The United Auto Workers, calling it "a fresh start," on Thursday set up a new local in Chattanooga that its officials believe will help it organize Volkswagen employees after a failed attempt earlier this year.
But UAW opponents discounted the union's move, with one VW employee terming it "a show" and "a song and dance."
Some plant workers believe the timing hints that the long-awaited announcement about the Chattanooga plant landing a new sport utility vehicle line is close, possibly taking place as early as next week.
Dennis Williams, the union's new president, said at a news conference that the UAW in February, after the plant vote, stated that it wouldn't give up on VW employees.
"We're keeping our promise," said Williams, standing in front of a line of about 25 blue-shirted VW employees.
The union unveiled Local No. 42 at the International Brotherhood of Electrical Workers offices off Bonny Oaks Drive, where the UAW has worked for several years to organize VW's Chattanooga work force. Williams said the new local will operate from the IBEW office.
Gary Casteel, the UAW's secretary-treasurer, said Local 42 will be "run by, and for, the employees at Volkswagen."
"We've had ongoing discussions with Volkswagen and have arrived at a consensus with the company," said Casteel. "Upon Local 42 signing up a meaningful portion of Volkswagen's Chattanooga work force, we're confident the company will recognize Local 42 by dealing with it as a members' union that represents those employees who join the local."
VW said in a statement that there is no "formal" agreement between the company and the union.
"Just like anywhere else in the world, the establishment of a local organization is a matter for the trade union concerned. There is no contract or other formal agreement with UAW on this matter," the statement said.
David Smith, a spokesman for Gov. Bill Haslam, said in a statement that the governor's office understands there is no agreement between the company and the UAW.
Just as in February, the union was rejected in a 712-626 vote, workers have sharply differing opinions.
Kay Gray, a UAW supporter, said that joining the local is "something we are doing for ourselves and our co-workers."
"The more I learned about the prospects of a union, the more I wanted this opportunity," she said.
However, Mike Burton, a VW worker who opposes the union, said the UAW is wasting its time and money again.
"It's like buying a car and leaving it at a dealership for a couple of years until you're able to drive it," he said, calling the UAW's action grandstanding and "a show."
Williams said Local 42 members will not pay union dues. Dues can't be collected until 30 days after there's a collective bargaining agreement with a company, according to the UAW.
He said such an arrangement for creating a local has been used before by the UAW, though not for "many, many years."
He said the local will work to educate VW employees and participate in charitable and other activities in Chattanooga.
UAW officials said they will ask the state to extend economic incentives to VW for a new product line at the plant.
"State officials have assured the public and the Volkswagen work force that the decision on incentives for Chattanooga is not related to whether workers exercise their right to join a union," said Ray Curry, director of UAW Region 8, in a statement. "We are gratified by those assurances, and the state was right to give them."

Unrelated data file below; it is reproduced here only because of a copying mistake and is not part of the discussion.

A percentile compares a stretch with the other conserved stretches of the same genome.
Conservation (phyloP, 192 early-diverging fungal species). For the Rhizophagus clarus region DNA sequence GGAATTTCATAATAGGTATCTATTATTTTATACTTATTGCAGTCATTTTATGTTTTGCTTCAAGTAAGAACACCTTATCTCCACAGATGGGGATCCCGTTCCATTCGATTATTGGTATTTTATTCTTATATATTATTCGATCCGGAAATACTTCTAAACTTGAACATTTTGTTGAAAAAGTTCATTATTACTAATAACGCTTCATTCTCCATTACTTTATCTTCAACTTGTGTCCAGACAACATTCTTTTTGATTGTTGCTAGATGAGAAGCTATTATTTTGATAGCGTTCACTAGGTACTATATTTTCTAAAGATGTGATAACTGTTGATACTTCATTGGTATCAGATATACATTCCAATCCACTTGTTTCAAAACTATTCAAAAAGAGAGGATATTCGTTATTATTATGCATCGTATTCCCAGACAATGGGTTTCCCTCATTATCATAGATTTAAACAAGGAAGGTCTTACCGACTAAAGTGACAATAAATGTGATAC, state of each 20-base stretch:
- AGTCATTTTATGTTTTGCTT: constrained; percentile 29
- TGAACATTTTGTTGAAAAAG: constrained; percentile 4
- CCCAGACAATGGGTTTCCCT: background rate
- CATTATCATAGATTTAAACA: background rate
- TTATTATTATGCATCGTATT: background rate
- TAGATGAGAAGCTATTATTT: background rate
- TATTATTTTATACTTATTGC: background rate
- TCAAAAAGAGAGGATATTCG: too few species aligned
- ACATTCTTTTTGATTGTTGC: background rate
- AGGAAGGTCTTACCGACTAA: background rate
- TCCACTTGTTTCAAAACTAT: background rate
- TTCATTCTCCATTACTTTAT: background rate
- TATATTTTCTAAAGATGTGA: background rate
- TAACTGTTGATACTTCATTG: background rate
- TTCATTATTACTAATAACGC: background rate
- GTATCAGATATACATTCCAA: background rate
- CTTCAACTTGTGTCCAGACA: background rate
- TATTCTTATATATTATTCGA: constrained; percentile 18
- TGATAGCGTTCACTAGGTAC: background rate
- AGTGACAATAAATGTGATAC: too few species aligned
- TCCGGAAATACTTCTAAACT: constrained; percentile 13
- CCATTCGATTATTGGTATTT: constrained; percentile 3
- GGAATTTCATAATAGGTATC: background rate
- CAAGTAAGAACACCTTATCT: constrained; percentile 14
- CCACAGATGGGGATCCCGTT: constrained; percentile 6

Earlier, the state offered nearly $300 million in incentives if VW created about 1,350 new jobs and brought the new vehicle line to Chattanooga's 2,700-employee plant.
Patrick Semmens, vice president of the National Right to Work Foundation, said the UAW has "a long history of union organizers getting workers to sign up under false pretenses."
"Before VW Chattanooga workers sign up for the UAW's new local they should understand fully what they are signing up for," said Semmens, whose group fought the union ahead of the February election.
Semmens said that while there are no dues now, that may change tomorrow.
"Maybe today it seems that Local 42 is just a voluntary organization, but someday soon the UAW may use your membership card in order to get the union recognized for every worker in the plant so it can move for Detroit-style collective bargaining without ever holding a secret-ballot vote," he said.
But, House Democratic Caucus Chairman Mike Turner, D-Nashville, said the state has had a positive working relationship for decades with General Motors in Spring Hill, where the automaker has a unionized assembly plant.
He said the UAW could negotiate a works council, an employee labor board that VW says it wants and can't create without a union, to strengthen the state's position to compete for new auto lines at the Chattanooga plant.
Mark Cunningham, of the Beacon Center of Tennessee, said the UAW will "no doubt use this camel's nose under the tent to pressure members to join its ranks."
"All this comes despite workers having clearly rejected the union at the ballot box in a legally binding election," he said.
Cunningham added that "this collusion between VW and the union is a threat to employee freedom and sets a dangerous precedent that legally binding votes are irrelevant."
Contact Mike Pare at firstname.lastname@example.org or 423-757-6318.